Tried or tryed? Which of these two forms is correct?
Tried or tryed? Have you ever tried to understand English spelling? I hope you have – but if you have not, it is the perfect time to do so! It is easier than you think. I urge you to read this article and I promise you will never mess it up again.
Tried or tryed – which form is correct?
We hope you have noticed this tiny hint at the beginning of the article – now you are a bit closer to solving the mystery yourself but let me explain it to you.
Of course, the first example tried is the correct form. There is no such word as
tryed – it is an incorrect form.
The word tried is the past form of the verb to try and it means attempt to do something, make an effort to achieve the expected result.
Tried or tryed? Why tryed is an incorrect form?
When we want to create the past form of a verb, there is a rule saying that we have to change the last y to i in all the regular verbs that end in consonant and single vowel –y and add the ed ending. Sounds complicated? In fact, it is not complicated at all. Look at the examples below:
Tried vs. tryed – what’s the difference?
The form tryed used to be the correct form but as time goes by some words change when it comes to spelling or pronunciation. The same happened with the word tryed which is considered obsolete – that means it is no longer used.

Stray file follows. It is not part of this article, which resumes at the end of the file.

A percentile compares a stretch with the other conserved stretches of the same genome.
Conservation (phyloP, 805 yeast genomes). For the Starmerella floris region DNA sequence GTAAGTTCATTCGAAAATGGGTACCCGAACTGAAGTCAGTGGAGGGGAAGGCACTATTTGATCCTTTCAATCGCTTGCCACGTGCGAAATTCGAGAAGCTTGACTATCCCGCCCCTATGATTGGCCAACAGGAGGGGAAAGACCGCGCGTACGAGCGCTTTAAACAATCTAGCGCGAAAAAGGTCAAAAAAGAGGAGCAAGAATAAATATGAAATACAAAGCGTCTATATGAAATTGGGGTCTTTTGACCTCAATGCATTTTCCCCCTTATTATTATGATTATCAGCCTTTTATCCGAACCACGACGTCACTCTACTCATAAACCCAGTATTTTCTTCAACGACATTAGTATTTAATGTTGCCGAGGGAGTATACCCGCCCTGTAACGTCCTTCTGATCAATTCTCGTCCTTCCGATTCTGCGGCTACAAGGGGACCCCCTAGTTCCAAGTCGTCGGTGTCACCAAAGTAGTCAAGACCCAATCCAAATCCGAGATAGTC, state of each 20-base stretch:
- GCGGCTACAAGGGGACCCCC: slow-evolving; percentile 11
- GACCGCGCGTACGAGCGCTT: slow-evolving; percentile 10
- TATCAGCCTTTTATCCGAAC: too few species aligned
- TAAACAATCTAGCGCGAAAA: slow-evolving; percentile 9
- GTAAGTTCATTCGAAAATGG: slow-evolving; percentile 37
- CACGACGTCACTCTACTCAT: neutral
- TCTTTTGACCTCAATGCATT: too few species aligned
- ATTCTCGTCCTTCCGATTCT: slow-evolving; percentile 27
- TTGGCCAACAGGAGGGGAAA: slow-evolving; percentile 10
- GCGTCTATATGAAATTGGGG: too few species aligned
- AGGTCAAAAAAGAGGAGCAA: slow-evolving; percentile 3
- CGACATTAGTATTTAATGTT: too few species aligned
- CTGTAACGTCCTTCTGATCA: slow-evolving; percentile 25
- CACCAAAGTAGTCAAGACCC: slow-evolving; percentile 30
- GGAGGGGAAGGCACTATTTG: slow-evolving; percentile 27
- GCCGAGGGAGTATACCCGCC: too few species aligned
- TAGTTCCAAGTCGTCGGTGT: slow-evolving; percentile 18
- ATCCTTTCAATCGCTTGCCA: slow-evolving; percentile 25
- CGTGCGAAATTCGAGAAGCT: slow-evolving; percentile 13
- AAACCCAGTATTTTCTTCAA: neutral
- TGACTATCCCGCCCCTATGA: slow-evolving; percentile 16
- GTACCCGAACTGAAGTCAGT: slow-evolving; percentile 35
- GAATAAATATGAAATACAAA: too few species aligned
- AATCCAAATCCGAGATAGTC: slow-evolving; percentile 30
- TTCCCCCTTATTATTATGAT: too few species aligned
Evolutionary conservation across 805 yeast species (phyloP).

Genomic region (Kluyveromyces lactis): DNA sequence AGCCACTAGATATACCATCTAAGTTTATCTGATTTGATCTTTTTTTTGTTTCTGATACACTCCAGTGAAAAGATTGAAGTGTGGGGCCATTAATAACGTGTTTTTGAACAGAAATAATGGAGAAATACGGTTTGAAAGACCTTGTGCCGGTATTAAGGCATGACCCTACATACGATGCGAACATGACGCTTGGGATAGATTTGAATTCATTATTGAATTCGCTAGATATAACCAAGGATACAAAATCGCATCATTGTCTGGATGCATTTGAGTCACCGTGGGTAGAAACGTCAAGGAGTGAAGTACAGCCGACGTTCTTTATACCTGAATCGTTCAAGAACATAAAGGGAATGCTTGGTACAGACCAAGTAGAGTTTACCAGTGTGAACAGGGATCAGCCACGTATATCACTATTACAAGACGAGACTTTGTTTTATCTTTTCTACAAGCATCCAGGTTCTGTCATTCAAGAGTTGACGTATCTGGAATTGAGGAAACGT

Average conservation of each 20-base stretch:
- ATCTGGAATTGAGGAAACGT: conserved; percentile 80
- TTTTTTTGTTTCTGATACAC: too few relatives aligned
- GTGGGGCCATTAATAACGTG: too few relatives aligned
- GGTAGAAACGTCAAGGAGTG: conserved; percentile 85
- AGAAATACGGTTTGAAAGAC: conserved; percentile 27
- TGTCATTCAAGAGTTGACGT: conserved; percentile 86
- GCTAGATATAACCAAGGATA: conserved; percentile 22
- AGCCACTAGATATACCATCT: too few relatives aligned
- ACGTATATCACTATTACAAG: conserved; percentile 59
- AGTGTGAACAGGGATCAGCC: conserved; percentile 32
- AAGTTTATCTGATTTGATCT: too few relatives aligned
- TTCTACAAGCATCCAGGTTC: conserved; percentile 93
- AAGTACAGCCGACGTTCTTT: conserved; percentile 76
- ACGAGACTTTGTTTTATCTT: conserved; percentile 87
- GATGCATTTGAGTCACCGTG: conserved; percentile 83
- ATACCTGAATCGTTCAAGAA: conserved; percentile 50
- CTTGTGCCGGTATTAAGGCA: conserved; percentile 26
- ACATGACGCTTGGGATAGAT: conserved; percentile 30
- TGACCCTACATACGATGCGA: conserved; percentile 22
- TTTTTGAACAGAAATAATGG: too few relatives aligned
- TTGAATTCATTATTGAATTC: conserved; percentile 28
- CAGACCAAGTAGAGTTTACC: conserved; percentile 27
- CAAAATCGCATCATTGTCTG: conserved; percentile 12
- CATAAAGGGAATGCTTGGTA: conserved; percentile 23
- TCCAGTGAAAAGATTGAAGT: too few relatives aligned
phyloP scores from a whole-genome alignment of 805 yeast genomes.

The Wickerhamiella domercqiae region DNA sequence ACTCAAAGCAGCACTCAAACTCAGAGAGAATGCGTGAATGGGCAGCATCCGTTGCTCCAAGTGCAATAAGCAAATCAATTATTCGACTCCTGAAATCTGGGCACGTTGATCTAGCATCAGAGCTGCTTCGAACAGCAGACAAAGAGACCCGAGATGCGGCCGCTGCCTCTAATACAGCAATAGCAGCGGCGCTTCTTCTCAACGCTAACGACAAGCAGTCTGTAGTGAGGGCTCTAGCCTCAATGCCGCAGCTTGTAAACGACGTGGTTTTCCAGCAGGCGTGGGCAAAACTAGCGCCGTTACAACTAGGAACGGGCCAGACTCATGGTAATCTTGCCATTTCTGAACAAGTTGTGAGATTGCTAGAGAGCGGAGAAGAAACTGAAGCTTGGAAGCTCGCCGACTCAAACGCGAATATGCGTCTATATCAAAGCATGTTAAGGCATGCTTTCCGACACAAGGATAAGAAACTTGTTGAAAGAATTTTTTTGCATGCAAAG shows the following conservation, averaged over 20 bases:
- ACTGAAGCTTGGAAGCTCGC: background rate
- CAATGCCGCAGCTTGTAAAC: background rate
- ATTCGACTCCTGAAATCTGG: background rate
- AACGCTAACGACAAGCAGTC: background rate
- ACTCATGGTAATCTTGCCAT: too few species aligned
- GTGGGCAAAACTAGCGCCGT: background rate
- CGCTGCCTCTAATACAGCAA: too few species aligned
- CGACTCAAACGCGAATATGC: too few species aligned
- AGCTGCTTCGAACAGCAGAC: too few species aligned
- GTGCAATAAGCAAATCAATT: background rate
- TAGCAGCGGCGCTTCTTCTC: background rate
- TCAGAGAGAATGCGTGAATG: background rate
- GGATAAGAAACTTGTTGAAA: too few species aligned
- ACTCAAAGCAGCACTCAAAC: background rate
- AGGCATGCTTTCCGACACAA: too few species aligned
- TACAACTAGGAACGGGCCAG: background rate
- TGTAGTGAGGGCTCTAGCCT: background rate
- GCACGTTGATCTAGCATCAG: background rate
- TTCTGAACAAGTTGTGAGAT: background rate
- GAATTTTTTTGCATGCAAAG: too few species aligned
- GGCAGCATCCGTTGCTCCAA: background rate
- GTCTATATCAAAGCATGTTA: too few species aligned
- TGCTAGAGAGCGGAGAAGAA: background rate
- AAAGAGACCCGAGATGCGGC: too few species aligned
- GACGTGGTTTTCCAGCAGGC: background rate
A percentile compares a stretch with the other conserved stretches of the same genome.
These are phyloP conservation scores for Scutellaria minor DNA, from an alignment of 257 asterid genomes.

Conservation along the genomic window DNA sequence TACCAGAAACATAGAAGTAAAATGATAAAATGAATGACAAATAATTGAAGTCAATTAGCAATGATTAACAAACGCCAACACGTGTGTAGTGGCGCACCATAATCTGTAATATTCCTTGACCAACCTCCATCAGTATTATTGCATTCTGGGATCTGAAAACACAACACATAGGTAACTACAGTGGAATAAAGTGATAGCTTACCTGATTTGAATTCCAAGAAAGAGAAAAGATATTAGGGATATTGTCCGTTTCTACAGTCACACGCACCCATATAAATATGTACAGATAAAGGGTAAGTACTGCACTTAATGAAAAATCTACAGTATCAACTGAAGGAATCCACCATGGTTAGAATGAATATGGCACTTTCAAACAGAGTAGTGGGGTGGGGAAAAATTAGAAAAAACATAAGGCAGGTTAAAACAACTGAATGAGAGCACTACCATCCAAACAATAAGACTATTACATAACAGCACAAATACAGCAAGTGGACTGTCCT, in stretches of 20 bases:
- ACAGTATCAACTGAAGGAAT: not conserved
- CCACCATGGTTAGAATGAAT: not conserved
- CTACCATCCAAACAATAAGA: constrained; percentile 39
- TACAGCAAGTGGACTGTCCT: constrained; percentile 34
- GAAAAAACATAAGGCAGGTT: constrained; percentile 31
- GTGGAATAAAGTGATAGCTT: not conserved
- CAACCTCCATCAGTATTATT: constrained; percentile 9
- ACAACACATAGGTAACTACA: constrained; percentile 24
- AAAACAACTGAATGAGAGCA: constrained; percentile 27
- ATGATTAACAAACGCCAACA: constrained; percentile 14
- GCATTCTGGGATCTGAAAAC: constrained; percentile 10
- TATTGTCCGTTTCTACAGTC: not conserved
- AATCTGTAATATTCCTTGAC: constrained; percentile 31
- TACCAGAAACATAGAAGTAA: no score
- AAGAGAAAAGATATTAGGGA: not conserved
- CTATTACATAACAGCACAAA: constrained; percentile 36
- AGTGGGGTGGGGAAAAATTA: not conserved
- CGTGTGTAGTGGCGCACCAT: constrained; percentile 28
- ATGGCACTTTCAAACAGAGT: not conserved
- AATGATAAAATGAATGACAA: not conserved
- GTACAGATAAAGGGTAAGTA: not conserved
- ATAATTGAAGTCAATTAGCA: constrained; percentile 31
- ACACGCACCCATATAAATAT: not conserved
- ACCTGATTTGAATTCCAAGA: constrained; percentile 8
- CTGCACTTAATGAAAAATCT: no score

Tried or tryed? Now it is all clear – tried is the correct form
So you not only know the rule but you also understand it and there is no doubt that you can apply it. The easiest way to memorize it is to find some examples of such words used in whole sentences.
Examples from pop culture
I tried so hard and got so far
But in the end it doesn’t even matter
Linkin Park – In the End (Album: Hybrid Theory)
I tried to scream
But my head was underwater
Billie Eilish – Everything I wanted (When We All Fall Asleep, Where Do We Go?)
Examples in the press
Lucas: What we tried to do is not simplify things.
“Salon”, 11 June 2022
She has tried to make the best of that.
“New York Times”, 2 June 2022
And then Dean tried to restart his life.
“Washington Post“, 2 June 2022
Remember! This rule applies only to verbs ending with single vowel y just as in the examples above. It cannot be used in verbs such as play, sway, pay, etc.